South Dakota Grower Leaders Travel to Spain for Trade, Education Mission
- General News
South Dakota Soybean Research & Promotion Council (SDSRPC) directors, including USSEC board member Bob Metz, traveled to Europe on a trade and educational mission in mid-March. Because the European Union (EU) is a growing market with great potential for U.S. soybeans, the purpose of the trip was to open conversation about the high quality of U.S. Soy. The EU is the world’s second largest importer of soybeans at 12.8 million metric tons (MMT).
During their time in Spain, the South Dakota team met with the Guissona Food Group. The Guissona Food Group, located in the town of Guissona about 90 minutes northwest of Barcelona, is a fully vertically integrated cooperative that boasts the ability to take products from field to table in just 24 hours. From growing crops to selling products in their grocery stores, the Guissona Food Group is one of the largest ag businesses in Spain with 9 feed factories producing about 1.2 million tons of feed each year to feed 1.7 million pigs and 43 million broiler chickens annually. Guissona has 4000 employees, 12,000 cooperative members, 4000 shareholders, 13,000 agriculture customers, 1.2 million customers for their Bon Area grocery stores, and 8000 meat distribution centers, selling 780 million pounds of food annually with 80 percent of that going to their own Bon Area grocery stores. The group processes 1.3 million hams per year.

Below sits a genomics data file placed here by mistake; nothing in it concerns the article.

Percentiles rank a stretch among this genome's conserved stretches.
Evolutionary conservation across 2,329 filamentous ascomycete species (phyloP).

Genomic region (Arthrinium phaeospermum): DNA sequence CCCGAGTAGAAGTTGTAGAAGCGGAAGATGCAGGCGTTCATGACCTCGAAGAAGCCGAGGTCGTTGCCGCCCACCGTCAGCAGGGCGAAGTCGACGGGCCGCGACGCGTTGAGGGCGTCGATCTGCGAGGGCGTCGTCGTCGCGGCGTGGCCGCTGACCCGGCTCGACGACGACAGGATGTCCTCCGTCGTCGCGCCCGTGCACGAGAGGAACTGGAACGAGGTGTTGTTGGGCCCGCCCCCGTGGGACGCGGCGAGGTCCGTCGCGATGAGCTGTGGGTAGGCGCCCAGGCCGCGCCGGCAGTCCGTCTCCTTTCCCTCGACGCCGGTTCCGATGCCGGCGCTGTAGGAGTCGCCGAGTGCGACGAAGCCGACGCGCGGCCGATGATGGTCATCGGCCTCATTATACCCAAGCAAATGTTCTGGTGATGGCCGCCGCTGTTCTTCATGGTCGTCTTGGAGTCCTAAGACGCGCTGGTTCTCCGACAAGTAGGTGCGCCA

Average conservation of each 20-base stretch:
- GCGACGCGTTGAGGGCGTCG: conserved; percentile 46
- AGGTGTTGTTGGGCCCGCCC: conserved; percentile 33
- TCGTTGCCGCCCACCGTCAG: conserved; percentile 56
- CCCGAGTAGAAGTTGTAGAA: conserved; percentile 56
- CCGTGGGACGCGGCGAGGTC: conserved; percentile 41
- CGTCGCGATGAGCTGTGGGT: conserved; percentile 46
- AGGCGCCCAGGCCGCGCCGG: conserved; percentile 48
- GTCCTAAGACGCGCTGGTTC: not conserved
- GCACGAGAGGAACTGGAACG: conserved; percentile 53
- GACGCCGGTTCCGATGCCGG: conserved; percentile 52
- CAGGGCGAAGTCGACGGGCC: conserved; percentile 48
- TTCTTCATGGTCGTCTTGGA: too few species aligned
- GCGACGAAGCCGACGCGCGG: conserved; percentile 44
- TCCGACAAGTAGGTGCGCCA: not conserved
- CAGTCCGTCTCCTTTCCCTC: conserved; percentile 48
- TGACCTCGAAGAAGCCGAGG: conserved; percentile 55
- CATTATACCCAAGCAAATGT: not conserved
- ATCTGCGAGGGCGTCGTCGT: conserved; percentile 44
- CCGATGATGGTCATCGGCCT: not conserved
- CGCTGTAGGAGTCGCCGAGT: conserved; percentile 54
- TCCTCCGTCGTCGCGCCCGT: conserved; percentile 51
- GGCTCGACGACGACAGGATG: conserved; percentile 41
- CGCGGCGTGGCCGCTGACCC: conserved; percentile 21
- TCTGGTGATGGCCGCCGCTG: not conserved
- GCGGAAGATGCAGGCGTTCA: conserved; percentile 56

The South Dakota team was surprised to hear that the Guissona Food Group is currently only feeding about 10 percent soy in their diets, translating into an opportunity for U.S. Soy. Because Guissona produces little of their own soy needs, they were interested in learning more about U.S. Soy’s favorable essential amino acid profile.
Following the meeting with company officials, U.S. soybean farmers toured one of the group’s processing plants, capable of processing 100,000 chickens per day and producing 10,000 packages of chicken per hour. They also process 5000 pigs per day. The Guissona Food Group and the Bon Area stores specialize in serrano hams, which are dry-aged at the facility for two years before they are sold.
The visit and tour of the Guissona Food Group was a learning opportunity for the U.S. Soy growers as well as company representatives, but most importantly, the U.S. farmers built a relationship and started a dialogue with one of Spain’s largest feed producers.